Armed Conflict Criminal Justice & the Rule of Law Terrorism & Extremism

9/11 Arraignment #4: Bin 'Attash Unbound

Benjamin Wittes, Wells Bennett
Saturday, May 5, 2012, 1:46 PM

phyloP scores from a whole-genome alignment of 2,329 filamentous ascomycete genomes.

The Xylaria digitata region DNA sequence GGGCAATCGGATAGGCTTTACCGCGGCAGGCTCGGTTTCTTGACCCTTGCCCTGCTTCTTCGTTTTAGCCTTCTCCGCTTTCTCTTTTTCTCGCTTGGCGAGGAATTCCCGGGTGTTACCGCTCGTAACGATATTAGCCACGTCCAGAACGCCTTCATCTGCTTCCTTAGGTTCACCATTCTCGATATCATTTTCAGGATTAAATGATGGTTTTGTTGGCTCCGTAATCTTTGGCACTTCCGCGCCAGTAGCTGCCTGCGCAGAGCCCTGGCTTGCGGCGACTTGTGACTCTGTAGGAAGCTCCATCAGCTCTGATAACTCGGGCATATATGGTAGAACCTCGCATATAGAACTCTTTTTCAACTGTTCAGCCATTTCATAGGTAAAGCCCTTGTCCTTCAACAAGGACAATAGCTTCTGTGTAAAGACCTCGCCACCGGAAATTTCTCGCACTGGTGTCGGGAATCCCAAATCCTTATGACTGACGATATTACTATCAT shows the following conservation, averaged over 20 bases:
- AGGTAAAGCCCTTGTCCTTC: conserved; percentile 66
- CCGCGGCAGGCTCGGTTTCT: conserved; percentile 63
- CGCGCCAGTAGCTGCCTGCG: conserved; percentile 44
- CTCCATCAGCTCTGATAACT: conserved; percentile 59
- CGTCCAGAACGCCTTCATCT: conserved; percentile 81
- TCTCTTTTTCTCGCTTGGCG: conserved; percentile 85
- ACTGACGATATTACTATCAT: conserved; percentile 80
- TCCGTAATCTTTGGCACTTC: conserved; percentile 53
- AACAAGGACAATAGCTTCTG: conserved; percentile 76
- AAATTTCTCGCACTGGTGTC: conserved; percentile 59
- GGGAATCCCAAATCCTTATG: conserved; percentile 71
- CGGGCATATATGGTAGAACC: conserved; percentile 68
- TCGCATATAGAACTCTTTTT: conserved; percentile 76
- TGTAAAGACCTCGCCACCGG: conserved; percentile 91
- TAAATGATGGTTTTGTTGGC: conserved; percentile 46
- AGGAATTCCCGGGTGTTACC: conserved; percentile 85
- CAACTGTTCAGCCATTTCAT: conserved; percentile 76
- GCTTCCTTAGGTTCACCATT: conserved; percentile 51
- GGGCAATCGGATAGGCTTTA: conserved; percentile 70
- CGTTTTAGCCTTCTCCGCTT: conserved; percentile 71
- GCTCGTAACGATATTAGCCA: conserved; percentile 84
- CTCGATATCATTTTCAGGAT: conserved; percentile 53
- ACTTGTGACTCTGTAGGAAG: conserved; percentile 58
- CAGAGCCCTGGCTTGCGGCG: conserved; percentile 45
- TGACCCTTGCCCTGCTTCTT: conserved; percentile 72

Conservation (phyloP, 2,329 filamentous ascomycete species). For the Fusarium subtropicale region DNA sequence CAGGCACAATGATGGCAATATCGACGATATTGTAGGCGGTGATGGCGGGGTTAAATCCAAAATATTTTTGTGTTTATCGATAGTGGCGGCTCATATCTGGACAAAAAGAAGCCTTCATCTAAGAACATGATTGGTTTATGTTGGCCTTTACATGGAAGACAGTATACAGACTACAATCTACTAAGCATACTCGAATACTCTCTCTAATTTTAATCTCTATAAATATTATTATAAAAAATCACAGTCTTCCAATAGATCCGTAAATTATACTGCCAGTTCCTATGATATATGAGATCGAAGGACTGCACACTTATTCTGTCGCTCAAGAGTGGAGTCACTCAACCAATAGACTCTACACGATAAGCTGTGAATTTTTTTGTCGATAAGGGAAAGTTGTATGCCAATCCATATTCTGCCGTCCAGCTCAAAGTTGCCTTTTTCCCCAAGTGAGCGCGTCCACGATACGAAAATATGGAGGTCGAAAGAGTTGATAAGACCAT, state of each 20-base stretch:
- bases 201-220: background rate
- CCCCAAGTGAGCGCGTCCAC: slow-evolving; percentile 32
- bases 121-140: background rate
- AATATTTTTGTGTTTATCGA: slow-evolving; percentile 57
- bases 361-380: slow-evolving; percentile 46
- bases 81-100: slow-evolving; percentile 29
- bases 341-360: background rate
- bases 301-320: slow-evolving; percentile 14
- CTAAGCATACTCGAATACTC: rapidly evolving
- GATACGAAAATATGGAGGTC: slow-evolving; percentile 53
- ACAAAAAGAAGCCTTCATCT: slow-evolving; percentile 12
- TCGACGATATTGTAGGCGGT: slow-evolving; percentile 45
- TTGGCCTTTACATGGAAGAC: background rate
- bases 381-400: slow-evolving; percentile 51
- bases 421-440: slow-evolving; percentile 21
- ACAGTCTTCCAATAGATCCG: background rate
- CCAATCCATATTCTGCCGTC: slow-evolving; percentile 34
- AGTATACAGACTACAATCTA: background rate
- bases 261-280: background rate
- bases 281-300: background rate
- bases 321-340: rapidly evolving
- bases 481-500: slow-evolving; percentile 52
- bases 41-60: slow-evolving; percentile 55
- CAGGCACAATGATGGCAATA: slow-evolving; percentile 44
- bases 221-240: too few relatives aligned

When the audio comes back on, Judge Pohl is asking counsel for Bin ‘Attash, Capt. Michael Schwartz, whether he knows why the feed went out. There is certain material, he says, that is not to be disclosed unless properly cleared. Schwartz says he understands. I don’t want the proceedings starting and stopping; you know where the lines are, Judge Pohl says. If you want to litigate classification issues, that’s okay, but you cannot blurt things out. Schwartz says he thought he knew where the line is but isn’t sure any more. He knows that statement was not classified, he says.